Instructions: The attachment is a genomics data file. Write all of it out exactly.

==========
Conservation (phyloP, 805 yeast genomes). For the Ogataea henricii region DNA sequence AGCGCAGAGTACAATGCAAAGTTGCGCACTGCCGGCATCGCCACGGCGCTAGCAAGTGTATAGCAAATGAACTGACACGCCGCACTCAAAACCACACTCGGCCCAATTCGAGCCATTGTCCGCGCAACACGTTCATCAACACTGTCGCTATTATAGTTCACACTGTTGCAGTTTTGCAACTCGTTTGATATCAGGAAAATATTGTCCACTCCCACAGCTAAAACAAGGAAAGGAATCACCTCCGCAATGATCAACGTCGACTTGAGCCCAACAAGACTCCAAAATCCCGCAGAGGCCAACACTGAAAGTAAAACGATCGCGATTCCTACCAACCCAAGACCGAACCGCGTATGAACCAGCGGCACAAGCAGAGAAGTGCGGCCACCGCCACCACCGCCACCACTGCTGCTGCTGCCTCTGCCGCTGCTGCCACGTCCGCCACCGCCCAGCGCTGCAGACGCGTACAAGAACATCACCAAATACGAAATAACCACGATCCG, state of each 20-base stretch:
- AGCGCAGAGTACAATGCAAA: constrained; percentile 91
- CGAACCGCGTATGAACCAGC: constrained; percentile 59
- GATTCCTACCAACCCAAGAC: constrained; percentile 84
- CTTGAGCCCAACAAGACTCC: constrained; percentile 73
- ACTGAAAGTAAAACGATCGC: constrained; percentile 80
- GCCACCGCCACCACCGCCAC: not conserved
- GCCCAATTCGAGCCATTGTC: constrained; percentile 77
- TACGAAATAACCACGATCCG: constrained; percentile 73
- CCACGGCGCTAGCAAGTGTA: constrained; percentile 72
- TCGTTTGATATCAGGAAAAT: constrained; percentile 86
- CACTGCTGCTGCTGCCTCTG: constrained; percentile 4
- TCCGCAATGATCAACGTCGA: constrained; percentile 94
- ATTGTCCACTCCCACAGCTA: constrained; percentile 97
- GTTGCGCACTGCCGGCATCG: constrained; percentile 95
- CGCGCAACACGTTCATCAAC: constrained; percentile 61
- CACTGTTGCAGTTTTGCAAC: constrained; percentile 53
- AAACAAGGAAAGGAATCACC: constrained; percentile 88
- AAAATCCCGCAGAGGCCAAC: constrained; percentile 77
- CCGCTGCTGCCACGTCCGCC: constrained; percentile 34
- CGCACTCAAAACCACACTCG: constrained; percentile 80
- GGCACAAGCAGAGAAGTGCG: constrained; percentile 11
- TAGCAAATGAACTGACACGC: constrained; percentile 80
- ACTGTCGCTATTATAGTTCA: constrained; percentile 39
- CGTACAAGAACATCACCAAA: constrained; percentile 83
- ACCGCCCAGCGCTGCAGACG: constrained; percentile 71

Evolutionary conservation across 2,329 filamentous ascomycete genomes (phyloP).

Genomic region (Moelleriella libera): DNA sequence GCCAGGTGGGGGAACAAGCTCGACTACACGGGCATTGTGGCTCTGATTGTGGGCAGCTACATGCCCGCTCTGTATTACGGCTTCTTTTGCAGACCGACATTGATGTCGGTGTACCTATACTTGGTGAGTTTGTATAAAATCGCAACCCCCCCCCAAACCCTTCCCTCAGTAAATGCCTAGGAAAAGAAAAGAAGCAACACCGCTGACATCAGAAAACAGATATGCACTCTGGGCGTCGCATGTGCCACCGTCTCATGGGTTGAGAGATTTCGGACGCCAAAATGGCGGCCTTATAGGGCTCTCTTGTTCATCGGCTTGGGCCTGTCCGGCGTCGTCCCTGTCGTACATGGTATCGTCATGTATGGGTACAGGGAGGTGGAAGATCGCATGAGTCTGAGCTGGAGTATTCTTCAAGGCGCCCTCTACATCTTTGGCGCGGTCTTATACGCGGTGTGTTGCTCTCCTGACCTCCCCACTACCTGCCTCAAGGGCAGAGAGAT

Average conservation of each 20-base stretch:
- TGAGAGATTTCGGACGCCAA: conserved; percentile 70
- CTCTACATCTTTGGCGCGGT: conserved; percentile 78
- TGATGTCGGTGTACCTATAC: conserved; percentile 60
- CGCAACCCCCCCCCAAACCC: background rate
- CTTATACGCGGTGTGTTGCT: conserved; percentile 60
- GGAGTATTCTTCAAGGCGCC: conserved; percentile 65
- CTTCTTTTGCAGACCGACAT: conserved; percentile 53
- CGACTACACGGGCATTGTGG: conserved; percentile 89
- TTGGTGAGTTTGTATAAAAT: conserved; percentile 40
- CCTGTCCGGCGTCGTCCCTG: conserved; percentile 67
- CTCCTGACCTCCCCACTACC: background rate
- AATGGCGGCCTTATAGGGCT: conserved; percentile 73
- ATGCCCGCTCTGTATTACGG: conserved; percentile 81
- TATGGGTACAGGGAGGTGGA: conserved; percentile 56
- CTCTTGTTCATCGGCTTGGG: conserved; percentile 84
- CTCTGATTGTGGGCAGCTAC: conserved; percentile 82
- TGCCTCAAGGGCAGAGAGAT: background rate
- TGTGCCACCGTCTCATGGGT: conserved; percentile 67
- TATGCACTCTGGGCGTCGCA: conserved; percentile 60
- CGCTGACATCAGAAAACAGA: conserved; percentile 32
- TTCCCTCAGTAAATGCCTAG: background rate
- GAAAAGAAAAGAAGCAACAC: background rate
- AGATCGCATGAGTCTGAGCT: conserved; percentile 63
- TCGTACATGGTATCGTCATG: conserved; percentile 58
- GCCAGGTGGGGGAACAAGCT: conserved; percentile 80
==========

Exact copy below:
Conservation (phyloP, 805 yeast genomes). For the Ogataea henricii region DNA sequence AGCGCAGAGTACAATGCAAAGTTGCGCACTGCCGGCATCGCCACGGCGCTAGCAAGTGTATAGCAAATGAACTGACACGCCGCACTCAAAACCACACTCGGCCCAATTCGAGCCATTGTCCGCGCAACACGTTCATCAACACTGTCGCTATTATAGTTCACACTGTTGCAGTTTTGCAACTCGTTTGATATCAGGAAAATATTGTCCACTCCCACAGCTAAAACAAGGAAAGGAATCACCTCCGCAATGATCAACGTCGACTTGAGCCCAACAAGACTCCAAAATCCCGCAGAGGCCAACACTGAAAGTAAAACGATCGCGATTCCTACCAACCCAAGACCGAACCGCGTATGAACCAGCGGCACAAGCAGAGAAGTGCGGCCACCGCCACCACCGCCACCACTGCTGCTGCTGCCTCTGCCGCTGCTGCCACGTCCGCCACCGCCCAGCGCTGCAGACGCGTACAAGAACATCACCAAATACGAAATAACCACGATCCG, state of each 20-base stretch:
- AGCGCAGAGTACAATGCAAA: constrained; percentile 91
- CGAACCGCGTATGAACCAGC: constrained; percentile 59
- GATTCCTACCAACCCAAGAC: constrained; percentile 84
- CTTGAGCCCAACAAGACTCC: constrained; percentile 73
- ACTGAAAGTAAAACGATCGC: constrained; percentile 80
- GCCACCGCCACCACCGCCAC: not conserved
- GCCCAATTCGAGCCATTGTC: constrained; percentile 77
- TACGAAATAACCACGATCCG: constrained; percentile 73
- CCACGGCGCTAGCAAGTGTA: constrained; percentile 72
- TCGTTTGATATCAGGAAAAT: constrained; percentile 86
- CACTGCTGCTGCTGCCTCTG: constrained; percentile 4
- TCCGCAATGATCAACGTCGA: constrained; percentile 94
- ATTGTCCACTCCCACAGCTA: constrained; percentile 97
- GTTGCGCACTGCCGGCATCG: constrained; percentile 95
- CGCGCAACACGTTCATCAAC: constrained; percentile 61
- CACTGTTGCAGTTTTGCAAC: constrained; percentile 53
- AAACAAGGAAAGGAATCACC: constrained; percentile 88
- AAAATCCCGCAGAGGCCAAC: constrained; percentile 77
- CCGCTGCTGCCACGTCCGCC: constrained; percentile 34
- CGCACTCAAAACCACACTCG: constrained; percentile 80
- GGCACAAGCAGAGAAGTGCG: constrained; percentile 11
- TAGCAAATGAACTGACACGC: constrained; percentile 80
- ACTGTCGCTATTATAGTTCA: constrained; percentile 39
- CGTACAAGAACATCACCAAA: constrained; percentile 83
- ACCGCCCAGCGCTGCAGACG: constrained; percentile 71

Evolutionary conservation across 2,329 filamentous ascomycete genomes (phyloP).

Genomic region (Moelleriella libera): DNA sequence GCCAGGTGGGGGAACAAGCTCGACTACACGGGCATTGTGGCTCTGATTGTGGGCAGCTACATGCCCGCTCTGTATTACGGCTTCTTTTGCAGACCGACATTGATGTCGGTGTACCTATACTTGGTGAGTTTGTATAAAATCGCAACCCCCCCCCAAACCCTTCCCTCAGTAAATGCCTAGGAAAAGAAAAGAAGCAACACCGCTGACATCAGAAAACAGATATGCACTCTGGGCGTCGCATGTGCCACCGTCTCATGGGTTGAGAGATTTCGGACGCCAAAATGGCGGCCTTATAGGGCTCTCTTGTTCATCGGCTTGGGCCTGTCCGGCGTCGTCCCTGTCGTACATGGTATCGTCATGTATGGGTACAGGGAGGTGGAAGATCGCATGAGTCTGAGCTGGAGTATTCTTCAAGGCGCCCTCTACATCTTTGGCGCGGTCTTATACGCGGTGTGTTGCTCTCCTGACCTCCCCACTACCTGCCTCAAGGGCAGAGAGAT

Average conservation of each 20-base stretch:
- TGAGAGATTTCGGACGCCAA: conserved; percentile 70
- CTCTACATCTTTGGCGCGGT: conserved; percentile 78
- TGATGTCGGTGTACCTATAC: conserved; percentile 60
- CGCAACCCCCCCCCAAACCC: background rate
- CTTATACGCGGTGTGTTGCT: conserved; percentile 60
- GGAGTATTCTTCAAGGCGCC: conserved; percentile 65
- CTTCTTTTGCAGACCGACAT: conserved; percentile 53
- CGACTACACGGGCATTGTGG: conserved; percentile 89
- TTGGTGAGTTTGTATAAAAT: conserved; percentile 40
- CCTGTCCGGCGTCGTCCCTG: conserved; percentile 67
- CTCCTGACCTCCCCACTACC: background rate
- AATGGCGGCCTTATAGGGCT: conserved; percentile 73
- ATGCCCGCTCTGTATTACGG: conserved; percentile 81
- TATGGGTACAGGGAGGTGGA: conserved; percentile 56
- CTCTTGTTCATCGGCTTGGG: conserved; percentile 84
- CTCTGATTGTGGGCAGCTAC: conserved; percentile 82
- TGCCTCAAGGGCAGAGAGAT: background rate
- TGTGCCACCGTCTCATGGGT: conserved; percentile 67
- TATGCACTCTGGGCGTCGCA: conserved; percentile 60
- CGCTGACATCAGAAAACAGA: conserved; percentile 32
- TTCCCTCAGTAAATGCCTAG: background rate
- GAAAAGAAAAGAAGCAACAC: background rate
- AGATCGCATGAGTCTGAGCT: conserved; percentile 63
- TCGTACATGGTATCGTCATG: conserved; percentile 58
- GCCAGGTGGGGGAACAAGCT: conserved; percentile 80